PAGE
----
The estate of a Louisiana woman has filed a lawsuit against Bristol-Myers Squibb and Pfizer, Inc. alleging that the drug Eliquis was the cause of her death. The plaintiff states that Eliquis, “an anticoagulant designed to prevent blood clots and strokes, allegedly made the deceased suffer serious and dangerous side effects including brain bleeding, gastrointestinal bleeding and severe pain,” Top Class Actions reports.
Brisol-Myers Squibb and Pfizer joined forces to market Eliquis. They bragged that Eliquis was supported by Bristol-Myers Squibb’s “long-standing strengths in cardiovascular drug development and commercialization” with Pfizer’s “global scale and expertise in this field,” reports Top Class Actions.
The U.S. Food and Drug Administration (FDA) gave Eliquis approval in 2012 as an anticoagulant that was useful in the treatment of atrial fibrillation. The clinical trial that the approval was based on, known as Aristotle, was called by some, “dubious.”
The Aristotle studies were mentioned by the lawsuit because the defendants allegedly hired incompetent and untrustworthy people in China to run the studies as a money-saving ploy. Those testing agents are accused of fraud as they failed to report a death during the study, did not correctly dispense the drugs if at all to some subjects, falsified records, and exercised general poor quality control, wrote Top Class Actions.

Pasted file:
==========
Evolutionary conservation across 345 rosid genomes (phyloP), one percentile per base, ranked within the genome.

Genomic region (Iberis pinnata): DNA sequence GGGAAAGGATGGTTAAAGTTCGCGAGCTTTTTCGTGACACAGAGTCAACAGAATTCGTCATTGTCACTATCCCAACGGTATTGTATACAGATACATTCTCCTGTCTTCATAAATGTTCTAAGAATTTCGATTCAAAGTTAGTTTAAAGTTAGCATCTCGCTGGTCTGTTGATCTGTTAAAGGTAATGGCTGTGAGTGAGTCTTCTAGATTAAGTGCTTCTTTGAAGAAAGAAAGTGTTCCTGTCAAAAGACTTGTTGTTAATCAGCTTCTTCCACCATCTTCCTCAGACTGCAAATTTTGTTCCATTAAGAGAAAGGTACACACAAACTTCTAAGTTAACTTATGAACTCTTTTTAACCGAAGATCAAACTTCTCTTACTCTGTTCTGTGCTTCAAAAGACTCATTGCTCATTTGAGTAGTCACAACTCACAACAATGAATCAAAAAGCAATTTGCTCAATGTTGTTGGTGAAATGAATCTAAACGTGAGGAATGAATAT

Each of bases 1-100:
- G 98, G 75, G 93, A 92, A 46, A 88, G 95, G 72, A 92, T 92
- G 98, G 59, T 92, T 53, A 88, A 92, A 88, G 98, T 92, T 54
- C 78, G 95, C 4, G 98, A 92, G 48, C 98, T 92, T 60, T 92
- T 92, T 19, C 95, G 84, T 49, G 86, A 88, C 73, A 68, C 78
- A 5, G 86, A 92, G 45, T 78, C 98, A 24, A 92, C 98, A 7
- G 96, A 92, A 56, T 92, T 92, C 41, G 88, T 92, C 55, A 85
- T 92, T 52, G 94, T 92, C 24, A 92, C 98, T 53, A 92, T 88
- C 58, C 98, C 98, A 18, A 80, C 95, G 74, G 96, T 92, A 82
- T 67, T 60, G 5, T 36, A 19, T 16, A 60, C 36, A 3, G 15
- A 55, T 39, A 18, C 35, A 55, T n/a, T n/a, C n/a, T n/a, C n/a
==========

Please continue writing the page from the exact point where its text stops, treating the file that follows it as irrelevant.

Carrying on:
What made Eliquis so attractive was that it did not have to be monitored strictly the way warfarin, its main competitor, requires with regular blood testing and a restrictive diet. However, warfarin has an antidote which can be administered to stop hemorrhaging if someone is bleeding excessively while on warfarin.
There is no such antidote for Eliquis. The lawsuit claims that the manufacturers knew of the serious risks of gastrointestinal bleeding and brain bleeding with possible fatal consequences and did not alert the public or the medical community, Top Class Actions reports.